Wednesday, August 22, 2007

Vick's not worthy of NAACP support.

Wow! The Atlanta NAACP has asked the NFL to refrain from banning Michael Vick. Why? The NAACP is an important organization but throwing its support behind a man who made a conscientious decision to break the law only compromises its credibility in dealing with more substantial issues.

Michael Vick is not the victim of racial discrimination. He hasn’t been singled out or treated unfairly. It’s true that this story has garnered considerable attention but that’s not because Vick happens to be black; it’s because he’s one of the most marketed players in the NFL. The world was his oyster and he had a enough money for seconds. People are fascinated because Vick chose to throw it all away.

Vicks supporters, including teammates like Fred McCrary, insist he’s a good father and a fine man but do good men associate with known criminals? People bought and sold drugs in a house Vick owned because he allowed drug dealers to live there. Do good fathers slam dogs to the ground until they stop breathing? We all make mistakes but traveling around the country to participate in the felonious act of dog fighting isn’t an indiscretion, it’s a criminal lifestyle. Good fathers don’t end up in prison.

Animal cruelty is not as serious an offense as it should be. Realistically Vick will serve less than a year behind bars. He’ll be sentenced to more but post sentencing appeals and good behavior provisions will have him out in time to start the 2008 season. Virginia is considering state charges but Vick’s attorneys will fare much better in thwarting their efforts. The real penalty will come from the NFL.

The problem the NFL faces is twofold. On one hand they have the public relations disaster Michael Vick has created. Just when Roger Goodell thought he was getting the NFL’s image restored by punishing troublemakers like Chris Henry and Pacman Jones, the Vick saga unfolds and the NFL is suddenly taking a beating. Everybody is waiting to see how Goodell handles this high profile case. Suspending Chris Henry for eight games was easy, banning Pacman for a year was understandable but Vick was an officially licensed icon. What now?

Goodell wanted to wait for the courts to determine Vick’s fate but the specter of boycotts and protests forced him to put Michael Vick on administrative leave. At the time it looked as though Vick would be mired in a high-profile trial that was scheduled to start right after Thanksgiving. It was a distraction nobody wanted so Goodell put everything on ice. Now that Vick has agreed to plead guilty to felonious criminal activities the NFL must take action. The fact that Vick has been accused of virtually torturing dogs to death makes determining the course of that action decidedly difficult.

But it might be a moot point. The NFL has never had to address the issue of dog fighting but gambling is a subject sports league commissioners know all too well. Every sport at every level has rules that spell out stiff penalties for gambling and most of them end with the words lifetime ban. Vick’s activities included illegal gambling because numerous bets were placed the dogs. It doesn’t matter how much he bet or that the betting was limited to dog fighting. The fact that Vick participated in illegal gambling might warrant a significant suspension. With the recent gambling scandal in the NBA no league can afford to take these infractions lightly. So the NFL has an easy way out.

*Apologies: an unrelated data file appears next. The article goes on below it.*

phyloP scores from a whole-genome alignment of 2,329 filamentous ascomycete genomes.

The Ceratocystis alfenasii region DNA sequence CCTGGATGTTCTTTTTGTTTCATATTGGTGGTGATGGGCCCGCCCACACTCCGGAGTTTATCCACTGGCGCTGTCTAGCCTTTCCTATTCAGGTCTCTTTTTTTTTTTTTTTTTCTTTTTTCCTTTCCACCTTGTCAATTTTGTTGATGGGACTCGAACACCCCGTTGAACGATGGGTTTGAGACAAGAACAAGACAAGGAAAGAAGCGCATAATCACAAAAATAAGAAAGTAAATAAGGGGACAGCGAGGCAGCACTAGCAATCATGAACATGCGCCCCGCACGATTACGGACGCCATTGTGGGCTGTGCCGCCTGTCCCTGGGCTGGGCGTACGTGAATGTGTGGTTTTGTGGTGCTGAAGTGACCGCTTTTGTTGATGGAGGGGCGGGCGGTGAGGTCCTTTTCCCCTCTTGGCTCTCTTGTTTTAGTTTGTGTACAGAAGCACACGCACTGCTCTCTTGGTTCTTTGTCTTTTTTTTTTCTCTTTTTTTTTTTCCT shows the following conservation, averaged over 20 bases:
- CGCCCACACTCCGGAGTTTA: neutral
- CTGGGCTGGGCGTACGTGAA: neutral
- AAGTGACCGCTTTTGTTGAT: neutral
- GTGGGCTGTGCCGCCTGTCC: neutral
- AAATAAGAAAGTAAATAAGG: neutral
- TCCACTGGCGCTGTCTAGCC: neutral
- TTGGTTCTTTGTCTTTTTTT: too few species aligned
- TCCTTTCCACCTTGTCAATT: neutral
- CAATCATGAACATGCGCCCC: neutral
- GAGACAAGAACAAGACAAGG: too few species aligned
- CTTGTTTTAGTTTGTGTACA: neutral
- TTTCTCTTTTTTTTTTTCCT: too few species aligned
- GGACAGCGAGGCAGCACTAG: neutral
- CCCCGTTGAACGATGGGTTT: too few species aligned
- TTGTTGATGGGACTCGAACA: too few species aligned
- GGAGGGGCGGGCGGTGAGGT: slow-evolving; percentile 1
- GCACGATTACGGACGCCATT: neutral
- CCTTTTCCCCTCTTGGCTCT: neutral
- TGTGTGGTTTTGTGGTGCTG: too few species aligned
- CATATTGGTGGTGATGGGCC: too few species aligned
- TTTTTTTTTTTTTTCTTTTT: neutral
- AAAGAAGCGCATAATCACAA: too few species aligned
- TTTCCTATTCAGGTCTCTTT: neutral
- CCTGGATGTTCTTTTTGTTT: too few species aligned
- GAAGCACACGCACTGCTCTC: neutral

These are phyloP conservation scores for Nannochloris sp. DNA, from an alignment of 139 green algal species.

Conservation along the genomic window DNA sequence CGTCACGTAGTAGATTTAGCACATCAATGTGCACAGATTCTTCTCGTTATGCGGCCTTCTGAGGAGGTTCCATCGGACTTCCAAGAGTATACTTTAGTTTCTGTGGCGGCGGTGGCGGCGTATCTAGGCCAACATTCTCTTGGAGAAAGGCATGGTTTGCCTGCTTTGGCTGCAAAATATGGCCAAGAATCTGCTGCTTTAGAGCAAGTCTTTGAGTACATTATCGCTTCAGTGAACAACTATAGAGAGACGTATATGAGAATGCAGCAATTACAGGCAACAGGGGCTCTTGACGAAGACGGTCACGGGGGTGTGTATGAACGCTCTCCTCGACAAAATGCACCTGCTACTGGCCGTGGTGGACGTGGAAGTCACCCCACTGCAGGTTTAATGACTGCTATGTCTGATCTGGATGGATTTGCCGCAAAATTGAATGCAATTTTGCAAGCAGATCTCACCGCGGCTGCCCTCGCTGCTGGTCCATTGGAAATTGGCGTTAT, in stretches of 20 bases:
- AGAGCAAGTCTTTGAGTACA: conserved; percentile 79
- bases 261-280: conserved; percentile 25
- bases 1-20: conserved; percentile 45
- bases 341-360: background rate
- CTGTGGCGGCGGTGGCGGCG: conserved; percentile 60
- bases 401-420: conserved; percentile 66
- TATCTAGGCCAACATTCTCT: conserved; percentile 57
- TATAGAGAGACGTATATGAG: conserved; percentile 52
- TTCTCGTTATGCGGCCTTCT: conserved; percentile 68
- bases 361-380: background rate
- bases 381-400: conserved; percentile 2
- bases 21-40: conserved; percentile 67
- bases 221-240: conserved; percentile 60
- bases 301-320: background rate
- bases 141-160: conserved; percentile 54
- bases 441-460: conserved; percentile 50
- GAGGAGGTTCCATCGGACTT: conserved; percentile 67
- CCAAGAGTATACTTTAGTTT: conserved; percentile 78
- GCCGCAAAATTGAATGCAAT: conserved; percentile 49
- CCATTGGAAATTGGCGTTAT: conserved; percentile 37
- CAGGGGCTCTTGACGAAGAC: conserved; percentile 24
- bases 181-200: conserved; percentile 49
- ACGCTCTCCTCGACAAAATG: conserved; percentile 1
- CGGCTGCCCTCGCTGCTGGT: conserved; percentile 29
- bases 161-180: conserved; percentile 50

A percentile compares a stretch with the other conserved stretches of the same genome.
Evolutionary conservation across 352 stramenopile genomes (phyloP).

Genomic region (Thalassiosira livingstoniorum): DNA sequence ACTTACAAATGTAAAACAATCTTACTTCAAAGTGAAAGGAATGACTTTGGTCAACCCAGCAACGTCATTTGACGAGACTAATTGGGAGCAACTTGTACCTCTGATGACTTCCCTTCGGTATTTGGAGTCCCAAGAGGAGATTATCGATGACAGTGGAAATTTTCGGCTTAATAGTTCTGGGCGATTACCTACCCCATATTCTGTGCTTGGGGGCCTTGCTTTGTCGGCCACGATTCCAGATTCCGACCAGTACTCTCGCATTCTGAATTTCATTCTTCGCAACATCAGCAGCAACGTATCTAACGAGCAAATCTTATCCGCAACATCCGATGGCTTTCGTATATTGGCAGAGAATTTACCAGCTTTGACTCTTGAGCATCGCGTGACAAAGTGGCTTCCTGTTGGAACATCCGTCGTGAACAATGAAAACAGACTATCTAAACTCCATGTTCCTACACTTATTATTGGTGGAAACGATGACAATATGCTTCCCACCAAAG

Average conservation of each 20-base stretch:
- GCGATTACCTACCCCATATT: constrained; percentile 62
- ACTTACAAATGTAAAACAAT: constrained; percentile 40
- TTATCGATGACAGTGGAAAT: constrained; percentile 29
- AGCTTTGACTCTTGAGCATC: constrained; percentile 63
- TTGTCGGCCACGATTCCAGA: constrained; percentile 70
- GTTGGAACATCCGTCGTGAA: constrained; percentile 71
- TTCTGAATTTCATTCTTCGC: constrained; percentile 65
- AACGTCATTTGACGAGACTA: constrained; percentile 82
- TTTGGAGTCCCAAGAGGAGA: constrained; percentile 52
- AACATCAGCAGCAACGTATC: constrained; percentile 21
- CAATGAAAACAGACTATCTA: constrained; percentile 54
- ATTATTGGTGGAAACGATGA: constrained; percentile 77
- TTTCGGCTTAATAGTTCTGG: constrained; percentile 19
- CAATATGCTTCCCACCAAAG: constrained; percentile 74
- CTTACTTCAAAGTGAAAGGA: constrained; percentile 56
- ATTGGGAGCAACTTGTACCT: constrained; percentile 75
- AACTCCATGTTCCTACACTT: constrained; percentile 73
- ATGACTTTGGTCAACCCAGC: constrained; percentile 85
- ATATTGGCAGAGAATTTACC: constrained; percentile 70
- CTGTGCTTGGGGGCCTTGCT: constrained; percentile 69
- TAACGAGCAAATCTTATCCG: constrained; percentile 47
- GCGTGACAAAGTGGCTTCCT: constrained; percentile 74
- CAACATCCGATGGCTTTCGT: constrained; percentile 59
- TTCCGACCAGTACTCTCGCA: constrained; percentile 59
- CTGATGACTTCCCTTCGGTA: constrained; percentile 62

Aside from skin color the NAACP has no basis for getting involved on Michael Vick’s behalf. Unlike Genarlow Wilson, a high school kid thrown in prison for receiving oral sex, Vick knowingly committed the crimes he is going to plead guilty to. Playing in the NFL is a privilege Michael Vick revoked when he allowed himself to become a public relations nightmare. The NFL will lose millions of dollars in revenue thanks to Vick’s decision to break the law and millions more will be lost if Vick is allowed to come back.

This isn’t about color. The NFL places a similar stake in Peyton Manning’s public appeal. Like Vick, Manning is one of the official faces of the NFL. Ladainian Tomlinson and Brian Urlacher are also go to guys when it comes to mass marketing the product that is the NFL. If any of them brought similar shame upon the league they would be facing similar circumstances. To put it in perspective OJ Simpson was found not guilty in a court of law but the NFL goes to great lengths to keep the Hall of Fame running back away from league functions. In the end it’s about money.

Racism is alive and well in this country. Genarlow Wilson is still in jail, six black kids in Louisiana are facing prison time for fighting back against racial intimidation, and somewhere somebody is being denied an opportunity because their skin is too dark. Michael Vick has his opportunity and squandered it. The NAACP should not compromise its integrity by helping him get another one. The NFL would be right to banish Vick from the league forever and the NAACP support that action.

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